The first-of-its-kind report to assess the ethical practices of travel booking sites named luxury camping company Canopy & Stars and Fairbnb, a nonprofit that donates half of its 15% commission to projects local community, as the most ethical options for vacationers.
Produced by Ethical Consumer, the UK’s leading alternative consumer organisation, the report focused on 29 companies that people use to book their own transport and accommodation, rather than holiday operators.
Ruth Strange, lead researcher on the project, said: “Companies talk about sustainability, but it’s hard for people who don’t know how to analyze it to know how much action is being taken.
The purpose of the report, Strange added, was to provide reliable information to consumers and to encourage people to reconsider the way they travel, “to avoid flying and to think of alternatives”.
She stressed that while big business and governments were to tackle the problem, it was also vital for holidaymakers to ‘think differently’ and ‘influence friends and family to make changes’ when it comes to was to book holidays abroad, to reduce the effect that air travel has on the planet.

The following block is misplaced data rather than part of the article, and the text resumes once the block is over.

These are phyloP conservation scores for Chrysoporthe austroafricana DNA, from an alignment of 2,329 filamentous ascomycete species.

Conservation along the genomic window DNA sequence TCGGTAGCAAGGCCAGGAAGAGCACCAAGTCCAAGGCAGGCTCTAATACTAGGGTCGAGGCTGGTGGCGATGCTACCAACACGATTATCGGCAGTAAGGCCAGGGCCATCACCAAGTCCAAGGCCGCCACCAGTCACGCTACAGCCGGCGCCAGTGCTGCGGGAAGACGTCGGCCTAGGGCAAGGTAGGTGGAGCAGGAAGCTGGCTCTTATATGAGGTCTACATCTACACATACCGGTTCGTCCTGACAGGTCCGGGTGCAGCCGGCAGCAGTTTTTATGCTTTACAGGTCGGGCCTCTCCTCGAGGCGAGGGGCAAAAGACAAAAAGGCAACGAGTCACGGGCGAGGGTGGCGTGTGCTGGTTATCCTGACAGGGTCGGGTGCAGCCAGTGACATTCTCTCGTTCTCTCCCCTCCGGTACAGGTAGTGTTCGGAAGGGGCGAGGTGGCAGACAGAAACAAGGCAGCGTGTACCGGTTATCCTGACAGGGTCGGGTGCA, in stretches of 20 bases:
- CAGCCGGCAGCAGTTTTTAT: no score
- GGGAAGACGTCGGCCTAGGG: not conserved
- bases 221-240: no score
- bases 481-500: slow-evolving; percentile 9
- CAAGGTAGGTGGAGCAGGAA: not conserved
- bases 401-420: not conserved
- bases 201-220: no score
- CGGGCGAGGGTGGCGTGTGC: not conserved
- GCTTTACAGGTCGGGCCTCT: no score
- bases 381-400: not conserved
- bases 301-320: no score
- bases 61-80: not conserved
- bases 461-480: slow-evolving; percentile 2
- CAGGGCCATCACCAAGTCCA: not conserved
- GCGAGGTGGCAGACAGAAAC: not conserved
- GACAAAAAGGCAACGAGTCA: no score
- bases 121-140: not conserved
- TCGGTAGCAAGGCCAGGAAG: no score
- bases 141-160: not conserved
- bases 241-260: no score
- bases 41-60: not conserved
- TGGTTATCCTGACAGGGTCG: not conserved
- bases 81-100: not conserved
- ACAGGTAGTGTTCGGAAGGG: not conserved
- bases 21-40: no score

Each company received a starting score of 14, with points deducted for failing to meet ethical standards in different categories such as setting clear goals to reduce environmental impact and participating in tax avoidance schemes. Points were added for positive practices such as being a nonprofit, a B Corps, or a charity.
It ranked industry leaders Expedia, Tripadvisor and Airbnb in the bottom 10. Airbnb was rated worst for excessive pay with a compensation package for its CEO of $120 million in 2020 (although almost all of that is in the form of stock awards).
YHA, the charity that provides hostel accommodation, and Independent Hostels UK, which brings together independent hostels across the UK in one online guide, were recommended alongside Canopy & Stars and Fairbnb as sites with which consumers should book for ethical practices. Canopy & Stars’ B Corp status and commitment to carbon management and reporting were praised.
Strange said she was “shocked to find that very few of the brands we covered took their responsibility to the planet seriously”, noting that “only three companies we reviewed were found to be reasonably tackling their carbon impact”.
Tui placed last in the list. The report highlighted that the company had lost half a point for its history of providing deportation flights to keep migrants away from the UK. He also alleged that the site continued to sell tickets to parks keeping orcas in captivity, despite years of campaigning for animal rights.